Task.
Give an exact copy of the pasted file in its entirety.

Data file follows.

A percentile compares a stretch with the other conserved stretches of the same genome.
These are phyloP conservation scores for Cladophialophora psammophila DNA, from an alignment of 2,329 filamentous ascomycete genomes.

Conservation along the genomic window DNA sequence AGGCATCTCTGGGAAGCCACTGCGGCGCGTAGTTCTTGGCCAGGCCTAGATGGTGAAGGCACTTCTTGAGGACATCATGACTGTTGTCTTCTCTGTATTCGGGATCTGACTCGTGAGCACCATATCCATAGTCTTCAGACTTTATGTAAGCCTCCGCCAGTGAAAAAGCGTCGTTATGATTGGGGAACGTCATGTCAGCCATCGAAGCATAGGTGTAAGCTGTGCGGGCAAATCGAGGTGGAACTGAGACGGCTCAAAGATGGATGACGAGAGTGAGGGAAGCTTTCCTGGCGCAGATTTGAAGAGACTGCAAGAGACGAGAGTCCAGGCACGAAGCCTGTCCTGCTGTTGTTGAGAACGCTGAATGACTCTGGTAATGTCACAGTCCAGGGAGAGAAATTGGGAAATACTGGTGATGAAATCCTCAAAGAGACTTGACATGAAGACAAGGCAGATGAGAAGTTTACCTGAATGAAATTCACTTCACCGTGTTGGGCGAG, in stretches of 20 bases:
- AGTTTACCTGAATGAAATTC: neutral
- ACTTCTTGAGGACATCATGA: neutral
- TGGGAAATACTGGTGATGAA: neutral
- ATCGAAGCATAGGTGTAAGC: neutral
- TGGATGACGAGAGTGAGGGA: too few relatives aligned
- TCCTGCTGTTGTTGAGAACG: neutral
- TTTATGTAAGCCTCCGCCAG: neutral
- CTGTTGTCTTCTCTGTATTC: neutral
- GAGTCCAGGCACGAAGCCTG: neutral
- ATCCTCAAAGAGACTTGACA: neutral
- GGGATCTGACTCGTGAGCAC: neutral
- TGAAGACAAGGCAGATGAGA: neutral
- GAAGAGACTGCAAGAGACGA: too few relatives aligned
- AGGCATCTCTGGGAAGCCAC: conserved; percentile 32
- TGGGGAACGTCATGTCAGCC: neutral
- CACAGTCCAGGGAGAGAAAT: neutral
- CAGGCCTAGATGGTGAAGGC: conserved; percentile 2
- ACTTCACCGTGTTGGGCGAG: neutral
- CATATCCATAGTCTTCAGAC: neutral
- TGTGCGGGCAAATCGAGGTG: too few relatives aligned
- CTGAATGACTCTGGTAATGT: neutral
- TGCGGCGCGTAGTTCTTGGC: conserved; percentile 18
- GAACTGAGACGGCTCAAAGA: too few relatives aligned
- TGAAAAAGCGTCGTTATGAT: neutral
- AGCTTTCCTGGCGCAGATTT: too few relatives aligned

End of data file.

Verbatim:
A percentile compares a stretch with the other conserved stretches of the same genome.
These are phyloP conservation scores for Cladophialophora psammophila DNA, from an alignment of 2,329 filamentous ascomycete genomes.

Conservation along the genomic window DNA sequence AGGCATCTCTGGGAAGCCACTGCGGCGCGTAGTTCTTGGCCAGGCCTAGATGGTGAAGGCACTTCTTGAGGACATCATGACTGTTGTCTTCTCTGTATTCGGGATCTGACTCGTGAGCACCATATCCATAGTCTTCAGACTTTATGTAAGCCTCCGCCAGTGAAAAAGCGTCGTTATGATTGGGGAACGTCATGTCAGCCATCGAAGCATAGGTGTAAGCTGTGCGGGCAAATCGAGGTGGAACTGAGACGGCTCAAAGATGGATGACGAGAGTGAGGGAAGCTTTCCTGGCGCAGATTTGAAGAGACTGCAAGAGACGAGAGTCCAGGCACGAAGCCTGTCCTGCTGTTGTTGAGAACGCTGAATGACTCTGGTAATGTCACAGTCCAGGGAGAGAAATTGGGAAATACTGGTGATGAAATCCTCAAAGAGACTTGACATGAAGACAAGGCAGATGAGAAGTTTACCTGAATGAAATTCACTTCACCGTGTTGGGCGAG, in stretches of 20 bases:
- AGTTTACCTGAATGAAATTC: neutral
- ACTTCTTGAGGACATCATGA: neutral
- TGGGAAATACTGGTGATGAA: neutral
- ATCGAAGCATAGGTGTAAGC: neutral
- TGGATGACGAGAGTGAGGGA: too few relatives aligned
- TCCTGCTGTTGTTGAGAACG: neutral
- TTTATGTAAGCCTCCGCCAG: neutral
- CTGTTGTCTTCTCTGTATTC: neutral
- GAGTCCAGGCACGAAGCCTG: neutral
- ATCCTCAAAGAGACTTGACA: neutral
- GGGATCTGACTCGTGAGCAC: neutral
- TGAAGACAAGGCAGATGAGA: neutral
- GAAGAGACTGCAAGAGACGA: too few relatives aligned
- AGGCATCTCTGGGAAGCCAC: conserved; percentile 32
- TGGGGAACGTCATGTCAGCC: neutral
- CACAGTCCAGGGAGAGAAAT: neutral
- CAGGCCTAGATGGTGAAGGC: conserved; percentile 2
- ACTTCACCGTGTTGGGCGAG: neutral
- CATATCCATAGTCTTCAGAC: neutral
- TGTGCGGGCAAATCGAGGTG: too few relatives aligned
- CTGAATGACTCTGGTAATGT: neutral
- TGCGGCGCGTAGTTCTTGGC: conserved; percentile 18
- GAACTGAGACGGCTCAAAGA: too few relatives aligned
- TGAAAAAGCGTCGTTATGAT: neutral
- AGCTTTCCTGGCGCAGATTT: too few relatives aligned